As newbie yogis, many of us have wondered about the best way to break into the world of yoga. Classes in the studio can be intimidating for beginners, but how much can a book or a youtube video really teach?
As is the case with many debates, the answer isn’t one or the other, but both. Both studio and in-home practices have unique advantages, and a combination is often most beneficial. Here’s a compilation of each method’s best features to help you decide how you want to start out.
Depending on the studio you go to, studio classes can be an awesome experience because of the community and instruction they provide. Studio classes are often tailored to create the most relaxing and yoga-friendly environment possible, utilizing the best music, spaces, and scents for a peaceful practice.
The community aspect of a studio class is the key: being able to learn from and connect with like-minded people is invaluable when it comes to both yoga and our lives in general. These classes are a great way to meet people and to learn how others choose to embody the yoga lifestyle.
It is also helpful to have an instructor present in-person to guide you through a session. The best instructors will walk around the studio space and offer individual suggestions about posture, breathing, and technique. This can be incredibly helpful, as its often hard to see where we can improve on our own.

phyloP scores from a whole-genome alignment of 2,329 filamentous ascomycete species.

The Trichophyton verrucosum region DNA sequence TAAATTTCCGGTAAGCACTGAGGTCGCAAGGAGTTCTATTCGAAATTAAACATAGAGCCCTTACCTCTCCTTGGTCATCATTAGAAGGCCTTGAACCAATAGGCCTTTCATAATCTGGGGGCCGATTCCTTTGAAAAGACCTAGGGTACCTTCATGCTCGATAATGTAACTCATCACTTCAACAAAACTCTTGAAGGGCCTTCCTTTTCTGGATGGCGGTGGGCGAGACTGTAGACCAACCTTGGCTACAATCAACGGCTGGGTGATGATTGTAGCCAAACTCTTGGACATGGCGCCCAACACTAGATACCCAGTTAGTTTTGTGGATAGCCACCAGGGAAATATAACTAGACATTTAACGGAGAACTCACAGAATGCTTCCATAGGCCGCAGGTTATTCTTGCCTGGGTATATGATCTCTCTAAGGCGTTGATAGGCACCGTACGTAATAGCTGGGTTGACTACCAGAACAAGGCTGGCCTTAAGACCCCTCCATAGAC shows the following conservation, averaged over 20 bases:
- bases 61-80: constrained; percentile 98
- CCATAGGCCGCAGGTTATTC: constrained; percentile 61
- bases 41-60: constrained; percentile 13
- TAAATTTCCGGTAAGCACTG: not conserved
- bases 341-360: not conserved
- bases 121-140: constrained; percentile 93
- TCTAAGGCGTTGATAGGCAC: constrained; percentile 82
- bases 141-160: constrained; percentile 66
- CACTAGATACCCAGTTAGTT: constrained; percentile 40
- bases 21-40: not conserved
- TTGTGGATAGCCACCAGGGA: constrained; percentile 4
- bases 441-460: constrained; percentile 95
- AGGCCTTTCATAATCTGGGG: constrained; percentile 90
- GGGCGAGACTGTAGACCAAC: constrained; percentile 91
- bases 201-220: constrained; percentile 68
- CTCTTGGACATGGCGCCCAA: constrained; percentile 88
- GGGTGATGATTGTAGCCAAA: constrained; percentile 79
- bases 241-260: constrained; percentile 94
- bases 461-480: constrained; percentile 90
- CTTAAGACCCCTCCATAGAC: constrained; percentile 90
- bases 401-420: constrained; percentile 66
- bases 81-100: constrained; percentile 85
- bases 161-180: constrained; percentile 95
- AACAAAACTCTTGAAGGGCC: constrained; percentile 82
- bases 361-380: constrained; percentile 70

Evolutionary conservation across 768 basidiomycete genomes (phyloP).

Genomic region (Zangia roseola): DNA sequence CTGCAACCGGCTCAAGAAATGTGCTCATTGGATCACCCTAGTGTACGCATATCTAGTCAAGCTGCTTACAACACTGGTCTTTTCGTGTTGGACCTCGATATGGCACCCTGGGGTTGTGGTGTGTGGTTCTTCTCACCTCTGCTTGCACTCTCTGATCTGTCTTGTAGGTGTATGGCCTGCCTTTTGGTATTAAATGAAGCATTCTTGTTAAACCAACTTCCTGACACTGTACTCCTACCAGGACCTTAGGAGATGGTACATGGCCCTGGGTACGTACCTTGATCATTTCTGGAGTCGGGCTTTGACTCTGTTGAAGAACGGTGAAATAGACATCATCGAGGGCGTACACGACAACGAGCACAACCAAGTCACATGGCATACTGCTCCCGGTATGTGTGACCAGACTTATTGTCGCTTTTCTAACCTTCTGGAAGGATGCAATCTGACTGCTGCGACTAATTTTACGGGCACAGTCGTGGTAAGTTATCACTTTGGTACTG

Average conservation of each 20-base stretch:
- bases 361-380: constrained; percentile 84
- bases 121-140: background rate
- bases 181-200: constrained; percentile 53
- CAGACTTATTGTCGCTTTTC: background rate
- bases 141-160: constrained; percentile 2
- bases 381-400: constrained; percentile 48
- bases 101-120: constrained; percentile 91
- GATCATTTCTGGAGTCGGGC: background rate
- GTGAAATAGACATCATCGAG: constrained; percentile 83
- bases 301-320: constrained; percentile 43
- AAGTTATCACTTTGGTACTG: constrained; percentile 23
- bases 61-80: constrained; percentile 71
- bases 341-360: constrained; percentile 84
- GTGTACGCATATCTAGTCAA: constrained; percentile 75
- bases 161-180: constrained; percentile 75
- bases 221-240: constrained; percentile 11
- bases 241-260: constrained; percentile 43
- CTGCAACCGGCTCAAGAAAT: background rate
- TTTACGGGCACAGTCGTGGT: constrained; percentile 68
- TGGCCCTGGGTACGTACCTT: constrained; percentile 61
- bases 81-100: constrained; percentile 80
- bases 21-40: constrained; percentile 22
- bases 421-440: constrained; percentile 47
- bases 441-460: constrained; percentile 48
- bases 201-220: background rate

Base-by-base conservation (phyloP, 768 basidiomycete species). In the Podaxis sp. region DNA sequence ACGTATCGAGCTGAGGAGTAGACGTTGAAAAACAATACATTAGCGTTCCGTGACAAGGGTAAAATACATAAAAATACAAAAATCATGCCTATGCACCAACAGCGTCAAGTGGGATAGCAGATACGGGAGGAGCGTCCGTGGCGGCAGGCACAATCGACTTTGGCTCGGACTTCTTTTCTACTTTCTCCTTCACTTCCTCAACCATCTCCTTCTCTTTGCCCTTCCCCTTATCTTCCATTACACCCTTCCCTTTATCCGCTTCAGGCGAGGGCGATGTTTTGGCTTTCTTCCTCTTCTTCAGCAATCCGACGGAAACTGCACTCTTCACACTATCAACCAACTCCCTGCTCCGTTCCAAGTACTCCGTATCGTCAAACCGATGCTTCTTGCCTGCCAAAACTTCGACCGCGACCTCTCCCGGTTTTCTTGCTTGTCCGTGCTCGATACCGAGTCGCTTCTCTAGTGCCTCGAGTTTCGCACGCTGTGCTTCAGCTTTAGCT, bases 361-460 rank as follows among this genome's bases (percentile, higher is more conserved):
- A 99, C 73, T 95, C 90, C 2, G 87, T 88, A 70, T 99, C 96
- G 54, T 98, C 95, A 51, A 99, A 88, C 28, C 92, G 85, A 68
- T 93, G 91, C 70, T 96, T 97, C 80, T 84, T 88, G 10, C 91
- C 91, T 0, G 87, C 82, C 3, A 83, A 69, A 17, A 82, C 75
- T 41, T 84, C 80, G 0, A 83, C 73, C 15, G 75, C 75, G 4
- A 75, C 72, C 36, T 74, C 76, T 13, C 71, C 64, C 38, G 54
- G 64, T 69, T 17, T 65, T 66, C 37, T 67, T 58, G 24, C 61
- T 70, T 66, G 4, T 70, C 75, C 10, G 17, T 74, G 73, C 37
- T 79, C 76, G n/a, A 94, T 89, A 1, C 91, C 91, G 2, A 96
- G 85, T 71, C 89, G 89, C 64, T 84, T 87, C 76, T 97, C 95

However, for the beginner yogi, these classes can be intimidating. Depending on what you want to get out of yoga, practicing with others may not be the most comfortable option – and that’s okay!
The most popular ways to learn and practice yoga at home are by reading books, watching youtube videos, and DVDs. While these methods can’t provide the one-on-one feedback of a yoga instructor, they’re a great way to get familiar with the basic poses and ideas behind yoga.
At home, the practice can be freeing because it gives you the time and space to really be with yourself, and not worry about impressing other yogis or an instructor. It’s an incredible experience of self-care to give yourself time to just restore and refresh on the mat.
Practicing by yourself is also convenient because books and computers are portable, you can take them anywhere along with your mat to stretch out and relax. Many enjoy the experience of practicing outdoors, or in a place that has special significance. In this way, a solitary practice can be a powerful exercise in spirituality as well as physicality and mindfulness.
There’s no need to choose just one of these options—there’s so much to learn from practicing both alone and among others. Try them both and find out what truly feeds your body and mind the most!